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LEADING SCIENTISTS SAY HAIR DYE STUDY WRONG, NEEDLESSLY ALARMIST

LEADING SCIENTISTS SAY HAIR DYE STUDY WRONG, NEEDLESSLY ALARMIST
 WASHINGTON, July 1 /PRNewswire/ -- The Cosmetic, Toiletry, and Fragrance Association issued the following:
 The Sheila Zahm study on hair dye safety is incorrect and needlessly alarmist, say a number of the nation's leading epidemiologists and public health academicians, responding to an article in the July issue of the American Journal of Public Health. They conclude that the research reported in the Journal is questionable in its interpretations and erroneous in its conclusions.
 According to the U.S. Food and Drug Administration, in a statement released Tuesday, "the study's design does not allow the establishment of a causal link between hair dye and increased cancer." FDA and the National Cancer Institute both agree that "no recommendation to change patterns of hair dye use can be made at this time, based on these research results."
 After a methodological evaluation of the study, Alvan Feinstein, M.D., Sterling professor of medicine and epidemiology at Yale University School of Medicine, concluded "the work has so many scientific defects that it cannot be regarded as credible."
 Concurring with this conclusion, Dr. Burton Singer, professor of epidemiology and public health at Yale, commented, "The very provocative and suggestive conclusions in the paper ... are simply not warranted by the data presented in the tables."
 The safety and effectiveness of hair coloring products have been tested thoroughly over the many years of their use. Independent research by numerous scientific institutions, including Harvard, Yale and Oxford, has shown no significant differences in cancer rates between users and non-users of hair dyes.
 Over the last decade, the cancer-causing potential of hair dyes was evaluated also by the U.S. Food and Drug Administration, the International Commission for Protection Against Environmental Mutagens and Carcinogens and the International Agency for Research on Cancer. None of these reviews found any evidence to support the hypothesis that hair dye poses a cancer risk. Their conclusions support the results of a previous Harvard study which also failed to find a cause-and-effect relationship between hair dye use and cancer.
 The Journal reports on a study that was originally designed to assess correlation between pesticide exposure and cancer, particularly non-Hodgkin's lymphoma, in farmers in eastern Nebraska. This is important, as the incidence of this type of lymphoma is higher among flour processing and agricultural workers. Further, in many cases, the research involved next-of-king interview, asking survivors of non-Hodgkin's lymphoma victims to recall the personal care habits of their long-deceased relatives. Additionally, several of the tables provide data that run counter to the conclusions in the paper. These include subjects who experienced higher exposure to hair dyes, yet had a lower incidence of lymphomas.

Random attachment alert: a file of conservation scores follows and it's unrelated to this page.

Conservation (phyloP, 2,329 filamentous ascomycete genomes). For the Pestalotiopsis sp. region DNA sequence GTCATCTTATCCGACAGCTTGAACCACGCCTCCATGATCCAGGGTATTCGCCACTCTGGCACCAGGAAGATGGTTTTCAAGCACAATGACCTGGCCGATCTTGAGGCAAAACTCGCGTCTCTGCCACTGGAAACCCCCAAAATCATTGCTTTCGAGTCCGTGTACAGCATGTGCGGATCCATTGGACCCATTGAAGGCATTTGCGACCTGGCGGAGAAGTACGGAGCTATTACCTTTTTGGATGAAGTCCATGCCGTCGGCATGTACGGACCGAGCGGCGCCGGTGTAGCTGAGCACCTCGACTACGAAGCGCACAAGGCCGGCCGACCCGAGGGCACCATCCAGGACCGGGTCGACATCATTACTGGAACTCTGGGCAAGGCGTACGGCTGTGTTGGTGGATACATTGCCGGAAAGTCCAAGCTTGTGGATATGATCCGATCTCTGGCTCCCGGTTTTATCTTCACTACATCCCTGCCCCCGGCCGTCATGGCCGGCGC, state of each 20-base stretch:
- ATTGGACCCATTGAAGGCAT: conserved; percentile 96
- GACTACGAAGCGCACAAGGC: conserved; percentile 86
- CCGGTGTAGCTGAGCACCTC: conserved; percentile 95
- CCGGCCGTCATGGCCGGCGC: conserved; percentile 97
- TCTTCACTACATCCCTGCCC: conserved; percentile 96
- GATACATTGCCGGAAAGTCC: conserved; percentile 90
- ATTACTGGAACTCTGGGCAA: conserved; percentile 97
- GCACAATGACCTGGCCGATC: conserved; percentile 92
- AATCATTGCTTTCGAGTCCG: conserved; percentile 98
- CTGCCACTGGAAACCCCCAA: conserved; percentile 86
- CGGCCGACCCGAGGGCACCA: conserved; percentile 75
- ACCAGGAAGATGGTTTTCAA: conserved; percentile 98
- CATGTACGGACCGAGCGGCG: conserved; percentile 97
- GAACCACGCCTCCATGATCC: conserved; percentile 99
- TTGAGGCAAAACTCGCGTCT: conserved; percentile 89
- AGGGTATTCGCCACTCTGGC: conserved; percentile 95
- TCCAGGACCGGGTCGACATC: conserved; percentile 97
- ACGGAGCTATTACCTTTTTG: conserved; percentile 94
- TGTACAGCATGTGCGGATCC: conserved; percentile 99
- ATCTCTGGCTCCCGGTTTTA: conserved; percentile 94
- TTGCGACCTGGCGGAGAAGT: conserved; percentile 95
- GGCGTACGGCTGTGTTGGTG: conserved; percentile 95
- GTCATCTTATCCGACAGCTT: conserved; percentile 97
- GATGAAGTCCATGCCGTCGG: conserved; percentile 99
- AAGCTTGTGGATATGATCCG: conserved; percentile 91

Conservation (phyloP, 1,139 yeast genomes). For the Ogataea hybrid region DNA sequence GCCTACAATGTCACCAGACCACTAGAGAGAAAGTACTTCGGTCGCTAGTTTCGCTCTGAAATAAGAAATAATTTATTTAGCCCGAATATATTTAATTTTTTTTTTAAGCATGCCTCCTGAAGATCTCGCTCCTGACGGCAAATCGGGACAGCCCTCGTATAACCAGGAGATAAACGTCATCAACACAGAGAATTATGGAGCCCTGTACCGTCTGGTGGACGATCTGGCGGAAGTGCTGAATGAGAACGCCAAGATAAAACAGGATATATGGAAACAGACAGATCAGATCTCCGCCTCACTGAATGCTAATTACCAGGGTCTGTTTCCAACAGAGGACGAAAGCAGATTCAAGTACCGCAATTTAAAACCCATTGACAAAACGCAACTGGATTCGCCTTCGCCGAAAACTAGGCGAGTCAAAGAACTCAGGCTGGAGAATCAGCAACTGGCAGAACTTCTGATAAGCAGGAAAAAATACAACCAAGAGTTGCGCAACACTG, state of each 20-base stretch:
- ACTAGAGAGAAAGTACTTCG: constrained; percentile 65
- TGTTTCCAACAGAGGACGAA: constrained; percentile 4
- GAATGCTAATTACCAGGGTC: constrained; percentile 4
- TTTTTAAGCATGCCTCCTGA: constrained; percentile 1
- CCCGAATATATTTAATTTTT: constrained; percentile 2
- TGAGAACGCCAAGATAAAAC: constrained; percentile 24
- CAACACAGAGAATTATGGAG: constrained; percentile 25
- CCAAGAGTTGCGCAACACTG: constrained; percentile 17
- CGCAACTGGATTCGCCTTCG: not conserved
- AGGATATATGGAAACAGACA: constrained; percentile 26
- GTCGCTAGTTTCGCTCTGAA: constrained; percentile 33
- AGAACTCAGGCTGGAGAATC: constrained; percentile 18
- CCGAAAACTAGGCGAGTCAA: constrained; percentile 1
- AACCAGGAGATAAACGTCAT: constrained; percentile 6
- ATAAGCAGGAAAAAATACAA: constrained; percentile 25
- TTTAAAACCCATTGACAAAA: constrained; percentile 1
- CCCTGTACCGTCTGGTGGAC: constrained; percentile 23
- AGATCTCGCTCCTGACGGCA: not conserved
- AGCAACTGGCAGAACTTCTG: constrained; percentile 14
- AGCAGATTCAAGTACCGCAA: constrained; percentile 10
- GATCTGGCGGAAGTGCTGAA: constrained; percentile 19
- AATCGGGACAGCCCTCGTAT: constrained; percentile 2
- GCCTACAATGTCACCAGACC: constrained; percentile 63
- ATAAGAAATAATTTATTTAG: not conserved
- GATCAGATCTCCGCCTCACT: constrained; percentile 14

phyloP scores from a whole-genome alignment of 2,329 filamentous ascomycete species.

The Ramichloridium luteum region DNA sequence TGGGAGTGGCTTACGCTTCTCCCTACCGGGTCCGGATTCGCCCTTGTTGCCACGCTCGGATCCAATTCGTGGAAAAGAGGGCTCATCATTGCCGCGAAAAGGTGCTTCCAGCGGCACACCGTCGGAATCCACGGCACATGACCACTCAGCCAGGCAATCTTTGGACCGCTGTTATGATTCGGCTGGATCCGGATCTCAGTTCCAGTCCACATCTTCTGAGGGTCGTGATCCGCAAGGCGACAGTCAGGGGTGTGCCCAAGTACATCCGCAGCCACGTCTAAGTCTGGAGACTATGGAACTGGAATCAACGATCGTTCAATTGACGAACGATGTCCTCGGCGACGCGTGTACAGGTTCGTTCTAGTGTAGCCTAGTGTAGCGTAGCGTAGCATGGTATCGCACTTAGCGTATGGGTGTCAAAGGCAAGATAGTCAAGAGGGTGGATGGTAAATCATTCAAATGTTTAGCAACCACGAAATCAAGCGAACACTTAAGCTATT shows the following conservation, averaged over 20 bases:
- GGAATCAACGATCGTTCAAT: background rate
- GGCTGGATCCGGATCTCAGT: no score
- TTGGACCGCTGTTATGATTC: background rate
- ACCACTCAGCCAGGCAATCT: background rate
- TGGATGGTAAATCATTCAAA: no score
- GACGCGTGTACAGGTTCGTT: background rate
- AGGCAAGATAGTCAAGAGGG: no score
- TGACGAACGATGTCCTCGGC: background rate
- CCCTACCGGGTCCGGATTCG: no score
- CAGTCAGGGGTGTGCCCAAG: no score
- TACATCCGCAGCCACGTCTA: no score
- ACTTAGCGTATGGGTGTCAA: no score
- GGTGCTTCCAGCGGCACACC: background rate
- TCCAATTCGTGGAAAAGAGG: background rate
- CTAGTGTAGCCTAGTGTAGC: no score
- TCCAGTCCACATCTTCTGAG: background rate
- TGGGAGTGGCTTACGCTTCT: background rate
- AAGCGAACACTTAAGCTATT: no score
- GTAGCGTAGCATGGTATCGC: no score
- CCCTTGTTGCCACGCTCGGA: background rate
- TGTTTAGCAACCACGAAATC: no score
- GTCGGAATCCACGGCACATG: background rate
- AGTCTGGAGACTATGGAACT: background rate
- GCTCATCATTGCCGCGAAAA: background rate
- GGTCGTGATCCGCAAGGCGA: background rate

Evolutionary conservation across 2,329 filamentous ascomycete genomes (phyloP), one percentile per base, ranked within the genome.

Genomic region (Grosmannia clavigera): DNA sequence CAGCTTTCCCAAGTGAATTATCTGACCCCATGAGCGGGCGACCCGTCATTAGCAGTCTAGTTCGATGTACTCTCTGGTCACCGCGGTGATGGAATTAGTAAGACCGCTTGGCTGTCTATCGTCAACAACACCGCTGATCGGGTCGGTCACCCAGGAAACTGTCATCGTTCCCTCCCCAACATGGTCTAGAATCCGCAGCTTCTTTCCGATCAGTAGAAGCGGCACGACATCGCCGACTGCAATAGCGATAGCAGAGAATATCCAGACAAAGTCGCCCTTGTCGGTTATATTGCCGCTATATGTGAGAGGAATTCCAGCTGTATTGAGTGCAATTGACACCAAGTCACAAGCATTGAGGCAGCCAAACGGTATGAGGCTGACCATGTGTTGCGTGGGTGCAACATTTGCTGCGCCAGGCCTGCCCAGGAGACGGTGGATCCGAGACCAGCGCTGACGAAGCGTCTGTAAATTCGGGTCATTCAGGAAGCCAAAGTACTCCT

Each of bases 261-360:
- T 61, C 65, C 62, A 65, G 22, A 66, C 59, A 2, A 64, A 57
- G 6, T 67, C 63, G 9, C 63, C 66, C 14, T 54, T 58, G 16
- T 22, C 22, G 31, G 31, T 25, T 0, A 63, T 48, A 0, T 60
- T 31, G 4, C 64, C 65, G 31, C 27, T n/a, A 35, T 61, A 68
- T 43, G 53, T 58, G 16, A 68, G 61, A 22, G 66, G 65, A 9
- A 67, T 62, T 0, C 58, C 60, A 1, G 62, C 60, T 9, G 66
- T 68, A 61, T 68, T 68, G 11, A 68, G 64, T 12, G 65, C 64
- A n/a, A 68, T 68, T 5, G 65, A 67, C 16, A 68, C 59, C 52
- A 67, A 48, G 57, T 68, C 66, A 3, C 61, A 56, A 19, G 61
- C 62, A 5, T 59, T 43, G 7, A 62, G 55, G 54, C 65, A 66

"In summary, the inconsistencies in these data raised a question mark about the authors' interpretations of them as being positive," said Dr. Roy Shore, professor of epidemiology and biostatistics at New York University. "Their failure to do the most appropriate analyses (of exposure) is an egregious omission."
 The Cosmetic, Toiletry, and Fragrance Association is confident in the safety of hair dyes, understands the concerns that can be raised by this type of questionable data and encourages hair dye users not to be alarmed. These products have been used for many years and have a strong safety record supported by the existing body of extensive scientific and medical research.
 To answer consumer questions on this matter, CTFA has established a toll-free telephone line -- 800-824-1312.
 Citations:
 Harvard
 Hennekens CH et al., Use of permanent hair dyes and cancer among
 registered nurses. The Lancet, June 30, 1979, P. 1390.
 Yale
 Teta J., Walrath J., Meigs W., and Flannery J., Cancer incidence
 among cosmetologists. J. Natl. Cancer Inst. 72, 1051, 1984.
 Oxford
 Kinlen, L.J. et al., "Hair Dyes - Epidemiological evidence.
 Symposium on the interpretation of negative epidemiological
 evidence for carcinogenicity." 1983 Symposium at Oxford, IARC
 Publ. 65, 1985, pp. 57-68.
 Other Reviews
 ICPEMC Mutation Research 87, 1981, 63-79.
 IARC, Monograph Volume 27, pp. 307-318 (by Clemmesen).
 FDA Federal Register, Vol. 44, Oct. 16, 1979, P. 59522
 -0- 7/1/92
 /CONTACT: Irene Malbin, 202-331-1770, or Laura Armstrong, 202-835-8830, both for the Cosmetic, Toiletry, and Fragrance Association/ CO: Cosmetic, Toiletry, and Fragrance Association ST: District of Columbia IN: HEA SU:


TW -- DC028 -- 5856 07/01/92 16:03 EDT
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Date:Jul 1, 1992
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